Translation:The majority of the people believe that I am crazy.
I didn't say you can't say it, I just said it doesn't sound as good in this sentence. Its use in the example you gave is because it's a cliche, and it also has parallelism with the "of the" in some of the time.
Again, it's perfectly acceptable to say "most of the people," but when you're using a computer program that has to have every one of the possible answers input by the staff, you're probably better off using the more common/closer translation.
We're not dealing with a machine translation system here. There is a database of sentences for each question and the sentences are thought up by the authors of the question and then additional ones are suggest by the users by using the report button and "my answer should be accepted" This is what you should do also, when you think your answer should be accepted.
I said that as well. Sometimes I smooth out the literal translations and it judges those wrong so I try to err on the literal side. I also try to imagine a situation where that particular literal variant would convey some subtle meaning, say you'd just walked off the stage after giving a presentation about a perpetual motion machine to an audience and your hermano asks you how it went. You would, in that case, answer "(sigh) Most of the people think I'm mad." When "the people" is a specific group in a specific place, not all people in general, the literal translation is more correct. It's certainly a more common phrase than "You can take the chain to the hotel," or even "bear aganst horse." ;-)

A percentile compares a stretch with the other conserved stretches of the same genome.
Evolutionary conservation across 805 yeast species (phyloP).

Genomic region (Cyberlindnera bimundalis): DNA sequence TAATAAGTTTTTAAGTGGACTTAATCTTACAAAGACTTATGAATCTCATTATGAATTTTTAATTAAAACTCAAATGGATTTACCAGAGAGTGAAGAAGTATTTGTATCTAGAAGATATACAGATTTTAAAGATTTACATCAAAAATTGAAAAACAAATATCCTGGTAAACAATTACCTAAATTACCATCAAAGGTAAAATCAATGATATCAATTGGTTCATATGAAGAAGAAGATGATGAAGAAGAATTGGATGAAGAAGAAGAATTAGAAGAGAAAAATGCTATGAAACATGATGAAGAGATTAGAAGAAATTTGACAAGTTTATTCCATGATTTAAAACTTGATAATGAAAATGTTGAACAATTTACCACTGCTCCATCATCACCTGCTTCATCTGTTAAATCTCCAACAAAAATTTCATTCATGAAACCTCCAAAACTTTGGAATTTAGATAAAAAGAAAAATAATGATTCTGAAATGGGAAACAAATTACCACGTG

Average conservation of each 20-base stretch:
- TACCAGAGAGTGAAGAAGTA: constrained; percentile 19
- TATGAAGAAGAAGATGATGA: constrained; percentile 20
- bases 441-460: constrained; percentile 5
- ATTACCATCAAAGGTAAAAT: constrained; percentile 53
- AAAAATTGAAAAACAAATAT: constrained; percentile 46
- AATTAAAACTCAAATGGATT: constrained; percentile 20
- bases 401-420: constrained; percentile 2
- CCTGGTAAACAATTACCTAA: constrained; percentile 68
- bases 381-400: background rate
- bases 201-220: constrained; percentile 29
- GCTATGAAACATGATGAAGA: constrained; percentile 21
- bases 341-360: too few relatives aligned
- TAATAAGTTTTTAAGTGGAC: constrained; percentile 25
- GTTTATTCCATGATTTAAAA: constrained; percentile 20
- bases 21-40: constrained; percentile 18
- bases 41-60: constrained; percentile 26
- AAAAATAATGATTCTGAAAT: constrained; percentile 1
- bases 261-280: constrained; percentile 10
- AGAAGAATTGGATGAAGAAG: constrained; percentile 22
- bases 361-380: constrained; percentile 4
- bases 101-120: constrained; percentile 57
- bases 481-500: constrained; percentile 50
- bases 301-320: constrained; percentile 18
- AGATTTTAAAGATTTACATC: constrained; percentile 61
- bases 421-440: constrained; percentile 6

That's actually incorrect. In English, "majority" can be singular or plural depending on the context. In this case, since it is referring to a group of individuals, it is plural. A further explanation can be found at this site: http://public.wsu.edu/~brians/errors/majority.html
Those are technically the right definitions, but it's not really so black and white. Creer and pensar are actually interchangeable in most cases when using "think" to denote what your opinion is or what you believe to be the case (just as "believe" and "think" can sometimes be interchangeable in English as well). I think John is at home = Creo que John está en casa = Pienso que John está en casa. But I believe "creo que" is actually the more common construction here.
However, pensar is always used to denote reflecting or "thinking about something" as in Pienso en mi padre = I'm thinking about my father.